FIFA 22 Ultimate Team features the mode's long-standing and controversial loot boxes, EA has confirmed.
However, EA will use the preview packs it trialed towards the end of FIFA 21's life.
In June, under increasing pressure from governments, children's welfare groups and gambling charities, EA added the ability to see what's inside FIFA 21 loot boxes before you buy them.
These Ultimate Team preview packs let you see all the specific items contained within them before you make a decision on whether to buy with FUT Coins or FIFA Points. (FUT Coins is a virtual currency earned through gameplay. FIFA Points is a virtual currency bought with real-world money.)
If you do not buy the pack, you see the previewed pack remains in the store, where it is now on a refresh timer. The timer has to expire before you can preview another pack of the same type.
Preview packs are one of the biggest shakeups to Ultimate Team since its inception, and marked a significant change to the way the controversial - and highly lucrative - mode is monetised.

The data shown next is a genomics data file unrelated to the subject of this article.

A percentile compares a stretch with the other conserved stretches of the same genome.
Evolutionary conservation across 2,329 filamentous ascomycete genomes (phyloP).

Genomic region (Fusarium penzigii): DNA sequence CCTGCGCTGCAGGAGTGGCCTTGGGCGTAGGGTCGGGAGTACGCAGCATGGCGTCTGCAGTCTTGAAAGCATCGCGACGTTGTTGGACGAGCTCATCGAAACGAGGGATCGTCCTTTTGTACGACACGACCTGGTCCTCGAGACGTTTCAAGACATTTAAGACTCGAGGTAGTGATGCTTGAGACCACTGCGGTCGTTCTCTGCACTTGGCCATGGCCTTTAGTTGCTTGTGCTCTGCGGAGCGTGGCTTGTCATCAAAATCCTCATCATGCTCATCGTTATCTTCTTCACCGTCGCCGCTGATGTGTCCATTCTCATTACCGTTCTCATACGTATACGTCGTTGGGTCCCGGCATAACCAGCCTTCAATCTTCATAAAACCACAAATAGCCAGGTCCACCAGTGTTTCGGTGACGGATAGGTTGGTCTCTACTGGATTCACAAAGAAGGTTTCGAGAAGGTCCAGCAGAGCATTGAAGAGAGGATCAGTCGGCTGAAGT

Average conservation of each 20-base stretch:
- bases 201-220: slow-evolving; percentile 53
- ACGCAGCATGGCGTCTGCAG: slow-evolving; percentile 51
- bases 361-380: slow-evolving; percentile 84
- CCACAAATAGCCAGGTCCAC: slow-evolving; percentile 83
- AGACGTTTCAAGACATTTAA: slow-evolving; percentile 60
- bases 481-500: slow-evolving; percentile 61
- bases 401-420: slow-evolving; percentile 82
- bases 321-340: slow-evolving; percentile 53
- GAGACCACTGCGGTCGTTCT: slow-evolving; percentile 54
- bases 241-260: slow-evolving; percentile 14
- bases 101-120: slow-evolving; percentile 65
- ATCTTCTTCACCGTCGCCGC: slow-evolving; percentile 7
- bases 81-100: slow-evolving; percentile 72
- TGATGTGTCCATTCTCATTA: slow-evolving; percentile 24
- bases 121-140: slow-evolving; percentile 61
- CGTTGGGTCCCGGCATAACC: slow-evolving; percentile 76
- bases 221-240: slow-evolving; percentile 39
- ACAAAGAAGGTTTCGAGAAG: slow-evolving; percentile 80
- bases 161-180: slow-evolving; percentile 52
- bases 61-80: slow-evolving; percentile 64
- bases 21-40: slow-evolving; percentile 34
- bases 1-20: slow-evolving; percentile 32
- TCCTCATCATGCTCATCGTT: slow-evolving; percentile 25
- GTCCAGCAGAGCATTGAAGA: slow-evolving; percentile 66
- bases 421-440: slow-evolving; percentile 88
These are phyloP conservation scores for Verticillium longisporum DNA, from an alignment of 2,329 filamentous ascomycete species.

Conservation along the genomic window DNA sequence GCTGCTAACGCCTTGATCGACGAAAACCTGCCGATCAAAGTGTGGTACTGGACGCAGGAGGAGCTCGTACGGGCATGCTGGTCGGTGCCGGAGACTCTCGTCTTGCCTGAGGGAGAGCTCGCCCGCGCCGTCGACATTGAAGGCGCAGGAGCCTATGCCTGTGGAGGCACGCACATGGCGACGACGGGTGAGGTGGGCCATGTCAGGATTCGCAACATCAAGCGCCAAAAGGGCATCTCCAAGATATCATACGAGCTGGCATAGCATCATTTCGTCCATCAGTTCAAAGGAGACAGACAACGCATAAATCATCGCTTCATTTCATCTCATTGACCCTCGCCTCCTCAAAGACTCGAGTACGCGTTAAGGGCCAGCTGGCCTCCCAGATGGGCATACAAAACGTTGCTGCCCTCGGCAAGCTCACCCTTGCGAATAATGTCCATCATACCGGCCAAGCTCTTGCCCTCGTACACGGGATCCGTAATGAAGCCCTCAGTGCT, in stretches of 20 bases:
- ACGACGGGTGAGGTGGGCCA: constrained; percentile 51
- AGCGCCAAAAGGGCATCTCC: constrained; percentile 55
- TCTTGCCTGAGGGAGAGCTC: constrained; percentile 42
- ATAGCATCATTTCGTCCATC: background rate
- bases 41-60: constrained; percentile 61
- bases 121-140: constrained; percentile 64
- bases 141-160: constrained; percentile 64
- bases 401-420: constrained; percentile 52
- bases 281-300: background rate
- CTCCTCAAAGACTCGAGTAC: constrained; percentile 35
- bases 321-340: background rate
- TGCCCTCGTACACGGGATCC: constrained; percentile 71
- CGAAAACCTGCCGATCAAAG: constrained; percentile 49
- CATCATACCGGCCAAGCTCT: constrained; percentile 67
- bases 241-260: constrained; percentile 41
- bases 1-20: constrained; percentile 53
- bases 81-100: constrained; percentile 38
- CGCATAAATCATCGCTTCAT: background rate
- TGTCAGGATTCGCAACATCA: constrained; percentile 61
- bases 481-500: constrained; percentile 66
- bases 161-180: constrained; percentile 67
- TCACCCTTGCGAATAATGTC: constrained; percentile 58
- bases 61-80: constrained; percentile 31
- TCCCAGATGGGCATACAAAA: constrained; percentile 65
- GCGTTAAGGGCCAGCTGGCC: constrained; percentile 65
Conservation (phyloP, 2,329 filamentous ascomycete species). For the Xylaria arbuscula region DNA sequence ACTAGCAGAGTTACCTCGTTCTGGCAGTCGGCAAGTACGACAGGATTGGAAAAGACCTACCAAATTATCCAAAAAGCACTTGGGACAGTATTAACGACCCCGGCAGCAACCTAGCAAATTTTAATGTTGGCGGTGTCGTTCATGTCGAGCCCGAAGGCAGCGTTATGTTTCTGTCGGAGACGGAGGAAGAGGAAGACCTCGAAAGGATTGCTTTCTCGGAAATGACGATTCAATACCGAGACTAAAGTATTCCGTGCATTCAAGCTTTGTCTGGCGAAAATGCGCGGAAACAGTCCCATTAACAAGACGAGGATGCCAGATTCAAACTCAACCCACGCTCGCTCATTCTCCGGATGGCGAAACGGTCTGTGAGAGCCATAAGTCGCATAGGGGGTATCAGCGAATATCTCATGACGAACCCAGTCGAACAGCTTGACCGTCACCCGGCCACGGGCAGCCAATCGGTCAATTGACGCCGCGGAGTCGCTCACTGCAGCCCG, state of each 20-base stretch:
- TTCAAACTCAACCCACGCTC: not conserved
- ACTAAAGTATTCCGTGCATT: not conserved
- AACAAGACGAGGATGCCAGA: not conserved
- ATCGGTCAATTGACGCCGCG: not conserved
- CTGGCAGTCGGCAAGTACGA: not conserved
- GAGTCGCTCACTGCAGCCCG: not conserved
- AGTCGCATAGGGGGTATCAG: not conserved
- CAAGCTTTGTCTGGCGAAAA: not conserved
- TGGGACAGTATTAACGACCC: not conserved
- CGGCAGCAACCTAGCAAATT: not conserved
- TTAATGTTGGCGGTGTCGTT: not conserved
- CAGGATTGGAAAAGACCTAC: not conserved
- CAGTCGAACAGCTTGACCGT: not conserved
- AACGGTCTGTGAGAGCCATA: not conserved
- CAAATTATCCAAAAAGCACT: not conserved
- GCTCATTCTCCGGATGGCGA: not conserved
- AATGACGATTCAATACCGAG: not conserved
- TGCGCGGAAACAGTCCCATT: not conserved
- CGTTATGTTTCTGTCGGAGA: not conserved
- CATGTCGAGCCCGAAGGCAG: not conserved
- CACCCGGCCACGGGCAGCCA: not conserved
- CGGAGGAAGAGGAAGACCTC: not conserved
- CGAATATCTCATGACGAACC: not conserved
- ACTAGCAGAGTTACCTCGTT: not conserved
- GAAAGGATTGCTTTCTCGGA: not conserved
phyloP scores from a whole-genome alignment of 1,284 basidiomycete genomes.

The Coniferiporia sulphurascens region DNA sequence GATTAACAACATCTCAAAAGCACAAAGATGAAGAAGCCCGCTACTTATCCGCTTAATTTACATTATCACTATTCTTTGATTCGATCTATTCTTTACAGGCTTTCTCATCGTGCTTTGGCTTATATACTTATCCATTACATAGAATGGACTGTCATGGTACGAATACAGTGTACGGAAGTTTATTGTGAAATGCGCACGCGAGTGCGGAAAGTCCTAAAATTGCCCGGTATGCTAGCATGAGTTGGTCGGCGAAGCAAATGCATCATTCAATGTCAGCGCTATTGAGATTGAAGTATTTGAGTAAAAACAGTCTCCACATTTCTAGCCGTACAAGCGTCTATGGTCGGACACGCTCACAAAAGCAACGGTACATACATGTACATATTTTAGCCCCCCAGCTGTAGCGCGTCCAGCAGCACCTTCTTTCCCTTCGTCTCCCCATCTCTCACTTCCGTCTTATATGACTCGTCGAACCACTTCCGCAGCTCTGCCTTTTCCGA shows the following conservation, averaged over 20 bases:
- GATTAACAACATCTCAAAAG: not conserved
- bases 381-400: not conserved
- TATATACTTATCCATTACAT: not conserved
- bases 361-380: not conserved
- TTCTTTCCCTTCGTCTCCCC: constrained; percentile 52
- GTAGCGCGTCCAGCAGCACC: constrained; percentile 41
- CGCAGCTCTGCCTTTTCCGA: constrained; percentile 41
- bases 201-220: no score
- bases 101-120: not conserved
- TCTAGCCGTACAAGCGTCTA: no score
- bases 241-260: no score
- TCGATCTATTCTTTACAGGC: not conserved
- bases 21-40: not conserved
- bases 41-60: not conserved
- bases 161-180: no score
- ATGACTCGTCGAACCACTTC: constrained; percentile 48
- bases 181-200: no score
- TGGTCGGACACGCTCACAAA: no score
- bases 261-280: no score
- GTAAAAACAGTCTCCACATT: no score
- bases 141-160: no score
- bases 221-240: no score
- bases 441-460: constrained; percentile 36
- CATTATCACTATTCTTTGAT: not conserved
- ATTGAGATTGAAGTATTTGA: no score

The change came amid increasing pressure from governments about the link between video game loot boxes and gambling. EA's FIFA series is part of ongoing investigations into the impact of loot boxes, particularly on children, with many groups calling for a change in legislation to categorise loot boxes such as Ultimate Team packs as gambling.
It was clear EA was testing the waters with these changes in FIFA 21 in response to this scrutiny - and now we know they will carry forward into FIFA 22.
Preview packs will be available in FIFA 22 on PlayStation 4, Xbox One, PlayStation 5, Xbox Series X and S, Stadia and PC - but not Nintendo Switch.
At launch, the premium gold pack will be available for preview on a 24 hour refresh timer alongside the non-preview version. The premium silver pack will be available for preview on a 24 hour refresh timer alongside the non-preview version, too.
The question will be whether these preview packs go far enough. In the UK, the government is looking into loot boxes to see if the law should be applied to them. In December 2019, the Department for Digital, Culture, Media and Sport launched a review of loot boxes alongside a wider review of the Gambling Act 2005, and in June 2020 announced a public call for evidence. The government commissioned Abertay University to assess this evidence, and the hope is a report will be issued by the end of this year. If so, the government may act at some point in 2022.
While EA maintains Ultimate Team's loot boxes do not constitute gambling, in a recent regulatory financial document the company acknowledged a change in the law could significantly impact its business.